Childhood & Early Life
Louis Pierre Althusser was born on 16 October 1918 in Birmendreïs, French Algeria. Now called Bir Mourad Raïs, the town is located near Algiers, the capital city of Algeria.
His father, Charles-Joseph Althusser, was initially a lieutenant in the French army. Later, he settled down in Algiers, where he began working as a bank clerk. His mother, Lucienne Marthe Berger, a devout Catholic, worked as a school teacher. He had at least one sister.
In 1930, Louis Althusser’s family moved to the French city of Marseille. Here, he attended Lycée Saint-Charles, doing extremely well in studies.
In 1936, they moved to Lyon, where he was admitted to the prestigious Lycée du Parc. Here, he was especially influenced by professors like Jean Guitton, Jean Lacroix, Joseph Hours, who had distinct Catholic leaning. In 1937, he joined a Catholic group called Jeunesse étudiantes chrétiennes.
In 1939, he received admission at École Normale Supérieure (ENS). But very soon, at the onset of the Second World War, he was drafted into the French Army and was taken prisoner by the Germans after the Fall of France in June 1940, spending the war years as a prisoner-of-war.
In 1945, after the end of the war, Althusser entered École Normale Supérieure. But, poor in physical and mental health, he spent considerable period in the school infirmary. In 1947, he had to undergo electroconvulsive therapy. However, his illness did not affect his education.
During his student years at ENS, he became sympathetic to the leftist movement, but did not officially join the party. Neither did he move away from religion, instead tried to synthesize Christian and Marxist thoughts.
In 1947, he obtained his diplôme d'études supèrieures on his thesis, ‘Du contenu dans la pensée de G. W. F. Hegel’ (On Content in the Thought of G. W. F. Hegel).
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Teaching & Writing
In 1948, Louis Althusser began his career as the agrégé répétiteur (director of studies) at the ENS. He was responsible for offering special courses on particular topics and on particular figures from the history of philosophy. Same year in October, he joined the French Communist Party (PCF).
He now started publishing papers and soon became quite popular with his students. In 1954, he became secrétaire de l'école litteraire (secretary of the literary school). In this capacity, he became responsible for management and direction of the school.
Although a committed communist, he avoided bringing in Marxist philosophy in his teachings. Instead, he catered mostly to the students’ interests and to the demand of each aggregation.
In 1949, he taught Plato. Next in 1949–1950, he gave lectures on René Descartes and wrote a thesis entitled ‘Politics and Philosophy in the Eighteenth Century’. Then from 1950 to 1955, he concentrated on Rousseau, changing his focus to philosophy of history, also studying Voltaire, Condorcet, and Helvétius.
Although he did not teach Marxism in class or published any work on the subject from 1953 to 1960, he was otherwise very active, opening the Cercle Politzer, a Marxist study group at ENS. He was also an active member of the Peace Movement.
In 1960, he resumed writing on Marxism, translating a collection on Ludwig Feuerbach's works. In the following year, he wrote 'Sur le jeune Marx – Questions de théorie' (On the Young Marx: Theoretical Question). It was followed by a series of articles, which in 1965 were published together as ‘Pour Marx’.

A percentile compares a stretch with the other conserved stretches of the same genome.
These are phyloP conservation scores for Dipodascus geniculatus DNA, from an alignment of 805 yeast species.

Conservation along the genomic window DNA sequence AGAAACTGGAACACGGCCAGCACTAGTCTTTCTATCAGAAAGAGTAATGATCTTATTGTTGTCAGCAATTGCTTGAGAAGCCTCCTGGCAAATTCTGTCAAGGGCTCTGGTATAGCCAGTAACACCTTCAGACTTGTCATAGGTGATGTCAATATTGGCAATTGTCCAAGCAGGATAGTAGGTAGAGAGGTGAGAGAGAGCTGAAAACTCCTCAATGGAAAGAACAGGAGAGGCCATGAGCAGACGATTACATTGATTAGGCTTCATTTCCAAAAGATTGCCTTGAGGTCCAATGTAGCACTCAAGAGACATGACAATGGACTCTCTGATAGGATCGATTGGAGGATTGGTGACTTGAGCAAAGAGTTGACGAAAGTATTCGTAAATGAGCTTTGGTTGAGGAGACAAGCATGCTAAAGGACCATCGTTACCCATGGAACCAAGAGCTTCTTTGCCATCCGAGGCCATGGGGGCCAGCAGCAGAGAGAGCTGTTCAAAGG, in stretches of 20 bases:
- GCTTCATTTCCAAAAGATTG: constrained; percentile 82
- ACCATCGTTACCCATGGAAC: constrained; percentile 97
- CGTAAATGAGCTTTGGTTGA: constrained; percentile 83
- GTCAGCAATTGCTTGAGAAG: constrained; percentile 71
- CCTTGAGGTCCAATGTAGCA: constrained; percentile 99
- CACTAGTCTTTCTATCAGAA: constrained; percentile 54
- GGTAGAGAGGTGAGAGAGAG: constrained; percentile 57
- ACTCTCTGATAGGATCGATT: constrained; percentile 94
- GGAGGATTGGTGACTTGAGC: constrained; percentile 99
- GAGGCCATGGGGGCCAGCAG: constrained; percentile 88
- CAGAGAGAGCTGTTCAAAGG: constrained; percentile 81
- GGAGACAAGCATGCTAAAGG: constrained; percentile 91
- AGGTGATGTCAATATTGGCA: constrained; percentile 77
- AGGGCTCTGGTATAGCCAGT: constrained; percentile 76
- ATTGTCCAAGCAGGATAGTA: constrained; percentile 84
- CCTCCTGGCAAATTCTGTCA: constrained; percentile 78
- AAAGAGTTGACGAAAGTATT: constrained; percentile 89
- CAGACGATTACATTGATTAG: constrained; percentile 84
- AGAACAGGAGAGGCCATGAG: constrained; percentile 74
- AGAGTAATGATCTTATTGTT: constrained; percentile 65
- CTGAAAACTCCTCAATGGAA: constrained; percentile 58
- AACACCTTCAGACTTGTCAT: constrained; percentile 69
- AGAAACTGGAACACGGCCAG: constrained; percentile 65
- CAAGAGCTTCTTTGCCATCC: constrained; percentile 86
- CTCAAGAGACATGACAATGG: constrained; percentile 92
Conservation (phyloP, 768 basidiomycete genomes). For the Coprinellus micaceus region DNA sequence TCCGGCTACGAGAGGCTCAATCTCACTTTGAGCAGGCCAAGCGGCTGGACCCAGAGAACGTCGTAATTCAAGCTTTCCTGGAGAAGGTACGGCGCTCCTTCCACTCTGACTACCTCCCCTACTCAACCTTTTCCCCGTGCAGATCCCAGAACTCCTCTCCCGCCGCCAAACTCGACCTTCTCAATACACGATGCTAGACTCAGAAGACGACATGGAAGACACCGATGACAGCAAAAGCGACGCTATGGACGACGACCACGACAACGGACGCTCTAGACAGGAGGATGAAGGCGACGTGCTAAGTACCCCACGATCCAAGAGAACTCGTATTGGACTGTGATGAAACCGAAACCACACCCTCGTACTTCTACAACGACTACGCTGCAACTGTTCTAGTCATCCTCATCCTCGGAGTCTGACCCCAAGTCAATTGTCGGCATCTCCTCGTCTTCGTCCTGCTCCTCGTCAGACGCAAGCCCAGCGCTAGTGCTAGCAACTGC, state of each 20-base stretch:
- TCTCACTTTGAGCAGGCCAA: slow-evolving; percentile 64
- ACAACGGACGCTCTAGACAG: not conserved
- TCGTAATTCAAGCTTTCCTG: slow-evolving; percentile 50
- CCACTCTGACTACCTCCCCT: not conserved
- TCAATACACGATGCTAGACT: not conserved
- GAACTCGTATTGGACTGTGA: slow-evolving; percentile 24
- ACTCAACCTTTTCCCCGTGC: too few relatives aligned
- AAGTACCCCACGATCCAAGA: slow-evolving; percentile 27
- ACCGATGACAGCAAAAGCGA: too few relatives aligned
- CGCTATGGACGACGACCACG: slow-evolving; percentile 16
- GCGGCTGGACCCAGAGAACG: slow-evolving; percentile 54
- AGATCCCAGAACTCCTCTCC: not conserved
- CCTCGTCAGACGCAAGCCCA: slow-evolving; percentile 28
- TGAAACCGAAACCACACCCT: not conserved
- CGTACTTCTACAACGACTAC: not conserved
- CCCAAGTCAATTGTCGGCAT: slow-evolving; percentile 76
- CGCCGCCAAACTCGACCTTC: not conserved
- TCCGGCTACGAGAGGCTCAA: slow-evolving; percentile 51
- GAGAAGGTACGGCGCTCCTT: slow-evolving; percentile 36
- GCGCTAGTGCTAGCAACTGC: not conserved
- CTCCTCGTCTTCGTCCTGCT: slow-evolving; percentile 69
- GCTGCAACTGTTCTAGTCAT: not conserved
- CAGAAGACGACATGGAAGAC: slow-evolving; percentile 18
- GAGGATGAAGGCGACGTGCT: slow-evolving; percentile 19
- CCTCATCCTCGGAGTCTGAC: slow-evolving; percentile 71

In 1965, he coauthored 'Lire le Capital' (Reading Capital). The book, which was translated in various languages, discusses Karl Marx's Das Kapital including subjects like labor theory of value, dialectical materialism, and historical materialism.
During the May 1968 event, when a civil unrest broke out in France, he was undergoing treatment for depression at a hospital, as a result of which he failed to respond. Enraged at his silence, protesters wrote on walls, “"A quoi sert Althusser?” (Of what use is Althusser?).
On his recovery, Louis Althusser gave statements in which he followed the party line, describing the students as the victims of "infantile" leftism. It angered many of his students, especially Jacques Rancière Thereafter, he went through a new phase, resulting in the publication of ‘Éléments d'autocritique’ (Essays in Self-criticism) in 1974.
In 1969, Louis Althusser started working on ‘Sur la reproduction’ (On the Reproduction), which was eventually published in 1995. Meanwhile, he continued with his scholarly works, editing and publishing not only his, but also others’ works. His responsibilities in the ENS also increased manifolds in 1970s.
In 1978, as the French Communist Party lost the general election Althusser suffered an acute depression and with time developed suicidal thoughts. However, he managed to function until November 1980, when he strangled his wife to death in a bout of mental illness.
Personal Life & Legacy
In 1946, Louis Althusser met sociologist Hélène Rytmann-Legotien, a Jewish women, ten years older than him. She was a former member of French Resistance and the French Communist Party. Although it is not known when or if they got married, they lived at ENS and shared a deep emotional bonding.
Louis Althusser had always suffered from mental illness. But after the French Communist Party’s defeat in 1978, it became worse and by March 1980, he became almost non-functional; but refused to be hospitalized.
On 16 November 1980, in a feat of mental confusion, he strangled Rytmann to death in their room at ENS. Judged unfit for trial, he was institutionalized until 1983 and thereafter lead a solitary life in an apartment in Paris.
He spent the last few years of his life at the psychiatric institution MGEN in La Verrière, undergoing treatment for depression. There in the summer of 1990, he suffered pneumonia and died of a heart attack on 22 October 1990.